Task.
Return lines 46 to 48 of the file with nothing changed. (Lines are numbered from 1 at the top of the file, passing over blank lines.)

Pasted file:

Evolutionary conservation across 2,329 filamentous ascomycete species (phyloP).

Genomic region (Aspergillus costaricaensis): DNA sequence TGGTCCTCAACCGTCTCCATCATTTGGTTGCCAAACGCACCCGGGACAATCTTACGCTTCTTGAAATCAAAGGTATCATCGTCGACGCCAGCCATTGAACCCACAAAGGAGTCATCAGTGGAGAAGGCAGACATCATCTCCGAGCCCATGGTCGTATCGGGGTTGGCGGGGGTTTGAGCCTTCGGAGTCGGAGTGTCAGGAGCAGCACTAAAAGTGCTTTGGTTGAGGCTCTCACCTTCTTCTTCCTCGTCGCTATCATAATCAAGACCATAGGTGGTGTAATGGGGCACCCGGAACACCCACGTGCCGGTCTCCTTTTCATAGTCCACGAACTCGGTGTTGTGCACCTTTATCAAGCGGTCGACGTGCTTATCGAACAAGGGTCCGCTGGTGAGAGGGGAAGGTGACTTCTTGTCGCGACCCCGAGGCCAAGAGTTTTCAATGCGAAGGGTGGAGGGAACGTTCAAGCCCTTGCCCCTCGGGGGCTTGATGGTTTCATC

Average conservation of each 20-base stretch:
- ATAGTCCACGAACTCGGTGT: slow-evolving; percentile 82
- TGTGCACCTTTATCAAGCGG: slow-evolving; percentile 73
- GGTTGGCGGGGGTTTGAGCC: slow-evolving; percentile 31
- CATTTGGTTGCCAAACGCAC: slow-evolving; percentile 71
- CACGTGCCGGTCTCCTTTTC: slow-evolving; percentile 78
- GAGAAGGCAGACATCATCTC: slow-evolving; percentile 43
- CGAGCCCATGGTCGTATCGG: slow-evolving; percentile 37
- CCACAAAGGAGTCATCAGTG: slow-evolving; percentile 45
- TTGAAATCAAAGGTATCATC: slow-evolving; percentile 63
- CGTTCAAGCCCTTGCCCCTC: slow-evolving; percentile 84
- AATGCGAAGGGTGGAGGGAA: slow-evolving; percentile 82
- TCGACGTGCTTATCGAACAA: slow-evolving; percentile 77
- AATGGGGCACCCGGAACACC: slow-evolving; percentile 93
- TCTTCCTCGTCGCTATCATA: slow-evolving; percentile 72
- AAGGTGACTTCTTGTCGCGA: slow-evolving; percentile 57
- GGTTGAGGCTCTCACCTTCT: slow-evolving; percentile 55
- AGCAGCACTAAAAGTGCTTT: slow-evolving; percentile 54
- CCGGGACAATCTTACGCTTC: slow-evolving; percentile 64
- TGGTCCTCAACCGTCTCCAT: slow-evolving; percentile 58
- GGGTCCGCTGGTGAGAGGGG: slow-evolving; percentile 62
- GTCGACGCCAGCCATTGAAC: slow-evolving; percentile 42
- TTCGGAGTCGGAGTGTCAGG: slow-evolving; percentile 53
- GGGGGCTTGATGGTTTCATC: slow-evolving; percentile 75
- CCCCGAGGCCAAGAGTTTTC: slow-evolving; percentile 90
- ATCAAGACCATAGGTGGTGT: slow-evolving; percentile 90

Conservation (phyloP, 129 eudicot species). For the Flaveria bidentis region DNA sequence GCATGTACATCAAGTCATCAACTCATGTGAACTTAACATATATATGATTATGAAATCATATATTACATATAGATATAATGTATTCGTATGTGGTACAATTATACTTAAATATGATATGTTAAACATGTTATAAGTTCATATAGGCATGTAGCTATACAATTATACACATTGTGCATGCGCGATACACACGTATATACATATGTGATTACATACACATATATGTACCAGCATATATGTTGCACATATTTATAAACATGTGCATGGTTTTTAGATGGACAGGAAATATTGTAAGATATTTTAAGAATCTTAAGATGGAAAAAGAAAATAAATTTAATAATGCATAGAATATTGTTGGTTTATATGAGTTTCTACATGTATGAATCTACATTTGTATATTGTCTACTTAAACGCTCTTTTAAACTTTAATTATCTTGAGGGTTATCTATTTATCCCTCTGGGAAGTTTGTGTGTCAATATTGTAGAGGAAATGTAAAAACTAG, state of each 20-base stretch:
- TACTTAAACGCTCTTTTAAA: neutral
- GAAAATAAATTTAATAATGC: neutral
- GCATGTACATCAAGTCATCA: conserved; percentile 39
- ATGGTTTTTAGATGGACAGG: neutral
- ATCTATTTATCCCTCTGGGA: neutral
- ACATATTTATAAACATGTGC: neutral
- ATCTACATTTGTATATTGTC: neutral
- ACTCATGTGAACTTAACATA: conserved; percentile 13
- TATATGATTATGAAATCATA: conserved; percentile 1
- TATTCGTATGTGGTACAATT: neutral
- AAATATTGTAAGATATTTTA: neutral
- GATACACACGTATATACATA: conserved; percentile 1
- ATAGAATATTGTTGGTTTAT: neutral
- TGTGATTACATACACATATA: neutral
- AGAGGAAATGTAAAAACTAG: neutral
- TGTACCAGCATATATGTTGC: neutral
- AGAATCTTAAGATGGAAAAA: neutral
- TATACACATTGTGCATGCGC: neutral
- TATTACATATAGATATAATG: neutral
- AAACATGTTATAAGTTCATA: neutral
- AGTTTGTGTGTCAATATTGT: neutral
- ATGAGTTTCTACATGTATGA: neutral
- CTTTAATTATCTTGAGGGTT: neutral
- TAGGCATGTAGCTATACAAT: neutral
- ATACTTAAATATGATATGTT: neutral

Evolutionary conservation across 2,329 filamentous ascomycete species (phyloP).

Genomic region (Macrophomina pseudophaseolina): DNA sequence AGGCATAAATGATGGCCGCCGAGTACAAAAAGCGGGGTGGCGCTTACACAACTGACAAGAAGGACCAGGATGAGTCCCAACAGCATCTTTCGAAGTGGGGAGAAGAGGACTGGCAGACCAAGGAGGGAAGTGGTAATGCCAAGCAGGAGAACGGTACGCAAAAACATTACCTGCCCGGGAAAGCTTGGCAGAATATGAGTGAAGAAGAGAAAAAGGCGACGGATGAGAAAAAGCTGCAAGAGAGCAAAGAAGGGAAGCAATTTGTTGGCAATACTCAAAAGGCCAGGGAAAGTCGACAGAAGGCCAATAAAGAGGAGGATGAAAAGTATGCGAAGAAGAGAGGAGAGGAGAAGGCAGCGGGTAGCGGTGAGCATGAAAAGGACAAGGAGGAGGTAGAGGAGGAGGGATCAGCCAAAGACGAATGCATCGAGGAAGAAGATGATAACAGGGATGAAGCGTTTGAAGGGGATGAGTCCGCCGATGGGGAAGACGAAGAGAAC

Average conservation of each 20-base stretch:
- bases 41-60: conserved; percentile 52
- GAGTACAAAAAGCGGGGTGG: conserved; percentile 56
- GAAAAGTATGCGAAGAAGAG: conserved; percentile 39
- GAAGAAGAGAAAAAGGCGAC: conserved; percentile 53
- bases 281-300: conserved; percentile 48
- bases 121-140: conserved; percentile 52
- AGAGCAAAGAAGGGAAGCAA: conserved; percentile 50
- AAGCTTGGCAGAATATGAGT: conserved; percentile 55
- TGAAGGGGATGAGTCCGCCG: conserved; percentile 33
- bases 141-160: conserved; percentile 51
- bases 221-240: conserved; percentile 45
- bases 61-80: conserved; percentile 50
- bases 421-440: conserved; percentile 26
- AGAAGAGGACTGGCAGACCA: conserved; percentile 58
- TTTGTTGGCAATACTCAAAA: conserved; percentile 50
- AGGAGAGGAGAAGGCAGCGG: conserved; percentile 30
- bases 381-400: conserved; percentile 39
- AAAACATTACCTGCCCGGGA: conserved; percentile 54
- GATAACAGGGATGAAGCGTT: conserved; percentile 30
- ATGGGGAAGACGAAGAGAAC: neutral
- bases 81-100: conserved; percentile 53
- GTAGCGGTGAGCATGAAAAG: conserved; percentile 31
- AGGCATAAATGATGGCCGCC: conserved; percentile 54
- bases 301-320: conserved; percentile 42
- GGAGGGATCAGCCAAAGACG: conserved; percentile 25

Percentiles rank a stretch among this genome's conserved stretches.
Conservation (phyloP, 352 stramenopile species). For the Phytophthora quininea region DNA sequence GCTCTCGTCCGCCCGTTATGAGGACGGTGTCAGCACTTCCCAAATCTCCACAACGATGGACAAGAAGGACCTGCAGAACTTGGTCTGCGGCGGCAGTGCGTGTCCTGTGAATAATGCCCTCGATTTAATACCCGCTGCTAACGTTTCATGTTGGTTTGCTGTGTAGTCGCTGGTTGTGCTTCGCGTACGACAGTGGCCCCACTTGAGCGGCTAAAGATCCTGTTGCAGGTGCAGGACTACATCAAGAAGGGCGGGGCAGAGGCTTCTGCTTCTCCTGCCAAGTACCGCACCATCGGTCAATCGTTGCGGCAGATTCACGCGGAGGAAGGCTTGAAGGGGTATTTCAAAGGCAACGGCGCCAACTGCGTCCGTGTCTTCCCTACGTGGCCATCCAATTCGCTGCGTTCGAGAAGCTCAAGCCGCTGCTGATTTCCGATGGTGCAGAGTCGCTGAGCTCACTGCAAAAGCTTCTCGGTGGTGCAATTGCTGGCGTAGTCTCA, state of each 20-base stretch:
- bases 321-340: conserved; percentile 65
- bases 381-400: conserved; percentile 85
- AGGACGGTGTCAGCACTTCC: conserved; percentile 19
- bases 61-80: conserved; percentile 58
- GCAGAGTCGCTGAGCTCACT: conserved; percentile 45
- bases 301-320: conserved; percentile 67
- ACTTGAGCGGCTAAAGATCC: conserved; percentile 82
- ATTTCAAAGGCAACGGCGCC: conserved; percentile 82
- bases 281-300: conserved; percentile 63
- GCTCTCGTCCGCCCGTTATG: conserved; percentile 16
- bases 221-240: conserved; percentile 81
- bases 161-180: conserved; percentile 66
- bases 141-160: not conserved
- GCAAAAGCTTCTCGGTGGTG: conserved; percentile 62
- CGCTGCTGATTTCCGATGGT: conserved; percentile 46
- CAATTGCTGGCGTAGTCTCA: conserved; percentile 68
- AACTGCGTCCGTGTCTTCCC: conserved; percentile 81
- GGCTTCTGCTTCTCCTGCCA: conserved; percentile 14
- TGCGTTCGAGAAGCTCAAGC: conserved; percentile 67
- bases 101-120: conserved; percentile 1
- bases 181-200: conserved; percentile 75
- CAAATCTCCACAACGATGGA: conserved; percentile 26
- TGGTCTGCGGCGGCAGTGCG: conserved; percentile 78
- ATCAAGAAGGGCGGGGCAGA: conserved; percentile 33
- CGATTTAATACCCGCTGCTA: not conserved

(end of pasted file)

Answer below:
- AGAATCTTAAGATGGAAAAA: neutral
- TATACACATTGTGCATGCGC: neutral
- TATTACATATAGATATAATG: neutral